Sambafoot Sunday: Ney Problem - Can Brazil Cope Without Neymar?
Sambafoot Sunday by James Nalton. The beat goes on...
At the age of 22, Neymar has already accumulated 35 goals from a total of 54 caps for his country. These numbers show that he’s rarely missed a game for Brazil since he broke onto the scene at Santos, making his Seleção debut back in 2010 at the age of 18.
Brazil don’t know what it’s like to be without Neymar, but they’ll have to cope somehow as the expectations should remain the same. The loss of one player shouldn’t lose you a World Cup; just look at the 1962 Brazil team who lost star man Pelé in the second game of the tournament, but still went on to win.
Garrincha assumed Pelé’s role of the star player in 1962, but was helped by Vavá, Amarildo, and a whole host of players who had also won the previous tournament in 1958.
The 2014 version of Brazil will have to draw on similar team unity, but there is no replacement star player as obvious as Garrincha was in 1962, and there are no players in the squad with the experience of winning a previous World Cup.
The only remnant of Brazil’s 2002 win with a realistic chance of being called up this time was Kaká, and prior to the squad announcement there were good cases put forward for him to be picked for his experience alone. Kaká remains a spectator, but the manager Luiz Felipe Scolari was at the helm when they last won the cup, so at least there is some continuity there.
When it comes to the tactics, it’s been so long since Neymar missed a game for Brazil (a friendly versus Denmark in May 2012) that the line-up Scolari uses in his absence is anyone’s guess. Neymar has played much of this World Cup through the middle, hovering in between Fred and the left wing in a free role, and the most natural replacement which comes to mind would be Robinho, but he isn’t in the squad either.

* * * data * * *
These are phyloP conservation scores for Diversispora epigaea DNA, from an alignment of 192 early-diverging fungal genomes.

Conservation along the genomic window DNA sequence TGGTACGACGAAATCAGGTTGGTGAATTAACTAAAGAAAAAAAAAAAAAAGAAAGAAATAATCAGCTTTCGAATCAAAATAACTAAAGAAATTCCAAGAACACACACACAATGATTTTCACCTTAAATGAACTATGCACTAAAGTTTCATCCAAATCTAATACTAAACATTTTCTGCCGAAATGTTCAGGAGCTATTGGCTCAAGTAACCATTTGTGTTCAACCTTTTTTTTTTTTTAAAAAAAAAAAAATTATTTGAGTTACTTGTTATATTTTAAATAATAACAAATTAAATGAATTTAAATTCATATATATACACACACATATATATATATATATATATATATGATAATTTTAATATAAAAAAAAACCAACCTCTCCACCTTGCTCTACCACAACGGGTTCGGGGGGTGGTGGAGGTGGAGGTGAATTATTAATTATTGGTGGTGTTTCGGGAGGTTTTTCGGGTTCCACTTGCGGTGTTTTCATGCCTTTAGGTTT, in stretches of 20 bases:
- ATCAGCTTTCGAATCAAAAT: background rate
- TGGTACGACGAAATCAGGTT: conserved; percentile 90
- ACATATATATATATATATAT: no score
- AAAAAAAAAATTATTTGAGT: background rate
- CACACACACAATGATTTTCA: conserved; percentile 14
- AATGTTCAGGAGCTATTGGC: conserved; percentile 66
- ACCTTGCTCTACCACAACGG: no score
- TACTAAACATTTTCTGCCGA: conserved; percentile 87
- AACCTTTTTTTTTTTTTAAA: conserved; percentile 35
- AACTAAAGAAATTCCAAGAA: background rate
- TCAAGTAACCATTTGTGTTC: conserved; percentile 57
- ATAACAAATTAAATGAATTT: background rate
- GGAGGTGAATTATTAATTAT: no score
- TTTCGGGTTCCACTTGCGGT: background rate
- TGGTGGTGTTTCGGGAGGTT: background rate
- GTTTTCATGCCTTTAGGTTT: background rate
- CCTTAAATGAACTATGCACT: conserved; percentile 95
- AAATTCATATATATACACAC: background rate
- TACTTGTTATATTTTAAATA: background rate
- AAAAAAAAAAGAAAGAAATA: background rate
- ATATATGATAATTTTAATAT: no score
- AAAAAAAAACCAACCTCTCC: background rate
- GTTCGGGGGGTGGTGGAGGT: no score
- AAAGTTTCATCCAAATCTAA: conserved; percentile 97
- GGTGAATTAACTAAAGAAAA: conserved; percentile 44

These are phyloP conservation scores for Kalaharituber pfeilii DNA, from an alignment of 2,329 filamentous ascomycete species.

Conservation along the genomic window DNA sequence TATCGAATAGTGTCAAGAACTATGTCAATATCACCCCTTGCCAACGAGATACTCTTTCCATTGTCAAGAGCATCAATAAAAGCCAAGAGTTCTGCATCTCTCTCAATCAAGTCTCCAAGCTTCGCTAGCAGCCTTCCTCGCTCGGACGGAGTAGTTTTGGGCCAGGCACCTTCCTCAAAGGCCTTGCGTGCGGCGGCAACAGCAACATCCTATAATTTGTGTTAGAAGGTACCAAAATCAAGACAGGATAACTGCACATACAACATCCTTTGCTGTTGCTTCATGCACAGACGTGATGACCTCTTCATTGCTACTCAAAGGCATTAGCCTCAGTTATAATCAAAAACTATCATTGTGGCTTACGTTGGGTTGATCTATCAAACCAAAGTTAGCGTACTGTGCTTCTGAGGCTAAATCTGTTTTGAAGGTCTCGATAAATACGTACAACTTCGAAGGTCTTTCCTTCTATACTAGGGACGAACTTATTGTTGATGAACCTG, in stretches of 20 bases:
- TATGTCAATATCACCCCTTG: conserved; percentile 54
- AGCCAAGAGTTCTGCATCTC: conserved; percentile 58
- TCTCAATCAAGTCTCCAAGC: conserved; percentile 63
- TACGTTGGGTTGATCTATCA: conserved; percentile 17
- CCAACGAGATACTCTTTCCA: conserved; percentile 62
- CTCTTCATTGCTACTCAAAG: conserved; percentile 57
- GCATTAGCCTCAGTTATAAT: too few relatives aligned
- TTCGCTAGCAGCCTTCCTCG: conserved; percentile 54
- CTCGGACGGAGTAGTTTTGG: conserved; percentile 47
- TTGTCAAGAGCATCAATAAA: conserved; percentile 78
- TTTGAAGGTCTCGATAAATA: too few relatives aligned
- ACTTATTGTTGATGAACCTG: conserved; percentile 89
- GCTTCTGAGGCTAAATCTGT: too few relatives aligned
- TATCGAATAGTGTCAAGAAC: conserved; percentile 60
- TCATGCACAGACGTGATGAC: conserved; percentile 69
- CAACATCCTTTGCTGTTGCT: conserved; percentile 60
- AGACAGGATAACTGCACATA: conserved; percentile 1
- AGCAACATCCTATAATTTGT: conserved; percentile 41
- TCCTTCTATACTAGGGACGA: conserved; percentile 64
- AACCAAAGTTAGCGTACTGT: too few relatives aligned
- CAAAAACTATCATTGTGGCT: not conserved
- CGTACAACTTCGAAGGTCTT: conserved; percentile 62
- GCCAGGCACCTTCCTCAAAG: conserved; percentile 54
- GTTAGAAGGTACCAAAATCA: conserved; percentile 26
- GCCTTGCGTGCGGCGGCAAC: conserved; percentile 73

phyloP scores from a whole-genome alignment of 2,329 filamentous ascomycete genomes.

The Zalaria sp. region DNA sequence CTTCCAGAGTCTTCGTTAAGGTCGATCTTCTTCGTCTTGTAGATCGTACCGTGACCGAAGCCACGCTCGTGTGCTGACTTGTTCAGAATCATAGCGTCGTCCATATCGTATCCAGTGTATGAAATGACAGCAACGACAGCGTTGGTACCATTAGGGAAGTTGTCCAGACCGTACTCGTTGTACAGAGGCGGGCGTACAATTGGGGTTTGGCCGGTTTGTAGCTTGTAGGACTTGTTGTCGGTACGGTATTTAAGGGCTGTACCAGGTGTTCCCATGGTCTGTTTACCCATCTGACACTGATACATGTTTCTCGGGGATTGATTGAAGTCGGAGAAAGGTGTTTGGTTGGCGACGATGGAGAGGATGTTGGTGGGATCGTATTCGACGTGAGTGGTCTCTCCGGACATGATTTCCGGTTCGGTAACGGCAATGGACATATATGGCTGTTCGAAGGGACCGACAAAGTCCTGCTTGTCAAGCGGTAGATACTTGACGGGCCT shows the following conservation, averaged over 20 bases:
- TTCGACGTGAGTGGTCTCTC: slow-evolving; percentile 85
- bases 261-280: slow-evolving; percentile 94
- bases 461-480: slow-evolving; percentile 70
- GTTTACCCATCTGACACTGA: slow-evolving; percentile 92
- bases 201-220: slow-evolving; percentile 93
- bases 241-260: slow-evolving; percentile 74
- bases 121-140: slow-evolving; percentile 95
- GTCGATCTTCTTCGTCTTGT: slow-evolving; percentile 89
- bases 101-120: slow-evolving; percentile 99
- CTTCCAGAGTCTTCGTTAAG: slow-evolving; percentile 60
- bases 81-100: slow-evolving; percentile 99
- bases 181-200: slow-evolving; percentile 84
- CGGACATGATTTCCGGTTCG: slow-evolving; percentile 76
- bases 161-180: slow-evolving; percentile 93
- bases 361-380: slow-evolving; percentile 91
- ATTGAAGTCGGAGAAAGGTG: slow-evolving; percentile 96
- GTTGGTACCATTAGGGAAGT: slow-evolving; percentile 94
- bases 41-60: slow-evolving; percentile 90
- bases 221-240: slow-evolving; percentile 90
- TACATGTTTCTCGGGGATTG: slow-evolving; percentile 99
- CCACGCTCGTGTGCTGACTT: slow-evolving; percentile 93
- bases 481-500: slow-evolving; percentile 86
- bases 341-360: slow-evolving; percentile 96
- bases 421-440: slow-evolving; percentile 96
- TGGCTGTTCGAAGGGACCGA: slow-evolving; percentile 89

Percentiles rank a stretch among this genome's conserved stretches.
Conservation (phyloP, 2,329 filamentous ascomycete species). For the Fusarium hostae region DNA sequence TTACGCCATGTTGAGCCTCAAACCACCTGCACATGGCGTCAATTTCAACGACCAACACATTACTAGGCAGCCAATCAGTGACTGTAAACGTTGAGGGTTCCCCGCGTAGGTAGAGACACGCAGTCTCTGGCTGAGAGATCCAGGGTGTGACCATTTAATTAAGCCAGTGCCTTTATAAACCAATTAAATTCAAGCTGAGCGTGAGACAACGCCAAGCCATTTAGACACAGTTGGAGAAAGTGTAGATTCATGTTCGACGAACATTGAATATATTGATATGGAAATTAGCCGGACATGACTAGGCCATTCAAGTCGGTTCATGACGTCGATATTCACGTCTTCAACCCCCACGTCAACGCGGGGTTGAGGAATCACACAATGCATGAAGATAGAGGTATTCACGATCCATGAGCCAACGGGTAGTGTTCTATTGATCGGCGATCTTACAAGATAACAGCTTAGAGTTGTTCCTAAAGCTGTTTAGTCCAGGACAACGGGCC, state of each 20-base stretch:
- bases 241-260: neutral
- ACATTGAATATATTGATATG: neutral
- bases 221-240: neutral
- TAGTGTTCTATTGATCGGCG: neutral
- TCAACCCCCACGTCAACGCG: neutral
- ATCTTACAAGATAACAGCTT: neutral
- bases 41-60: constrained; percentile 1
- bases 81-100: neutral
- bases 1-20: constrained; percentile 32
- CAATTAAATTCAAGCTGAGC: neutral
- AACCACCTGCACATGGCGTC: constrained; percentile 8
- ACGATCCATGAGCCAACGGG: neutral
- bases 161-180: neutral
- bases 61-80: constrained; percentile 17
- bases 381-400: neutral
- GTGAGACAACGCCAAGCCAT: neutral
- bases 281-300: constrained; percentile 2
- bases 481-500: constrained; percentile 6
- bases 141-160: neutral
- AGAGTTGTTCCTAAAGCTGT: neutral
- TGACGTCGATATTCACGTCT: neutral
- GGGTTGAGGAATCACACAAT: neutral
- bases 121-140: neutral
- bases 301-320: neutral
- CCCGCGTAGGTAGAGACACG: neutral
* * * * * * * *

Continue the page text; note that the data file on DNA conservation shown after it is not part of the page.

A previous Sambafoot Sunday article guessed that Robinho would be in the 23 for this very reason. He would have offered support to Neymar, as well as that little bit of star quality he can show when on his game.
Hernanes was picked over Robinho as the wildcard player in the squad, and he could well come into the midfield with Oscar pushing further forward. The shackles could be released from Oscar in a side without Neymar, as the Chelsea man spends much of his time for Brazil covering for their star man in midfield, or being pushed out wide to accommodate him.
The most popular replacement for Neymar seems to be Willian, but the hard working forward picked up an injury in training after a clash with Hernanes. However, it seems likely that he’ll be available for the Germany game, and could slot in on the wing with Oscar playing behind Fred.
Perhaps the only player in the squad with the pace and invention of Neymar is Shakhtar Donestk winger Bernard. Bernard spent much of his time in the Ukraine sat on the bench, and this has definitely affected his game coming into the World Cup. Despite lacking a bit of the old sharpness we were used to seeing at Atlético Mineiro alongside Ronaldinho and Jô, he could still provide the extra spark required to replace Neymar.
Another option could be to bring in midfield battler Ramires. His introduction often sees Brazil switch to a 4-3-3, and the return of Luiz Gustavo could give them more options in this formation.
The loss of a star player can often see the remaining players work more effectively as a team unit, something which has been important during this World Cup, but the loss of Neymar will hit Brazil hard. There’s a big chance for the remaining players to step up and become heroes. The suspension of captain Thiago Silva for the Germany game will also hit the team hard, but this is all par for the course in tournament football.
If you want to win a World Cup you need a solid well drilled squad with well rehearsed tactics throughout. The loss of a player here or there shouldn’t be an excuse for not winning, but then again, there aren’t many players like Neymar.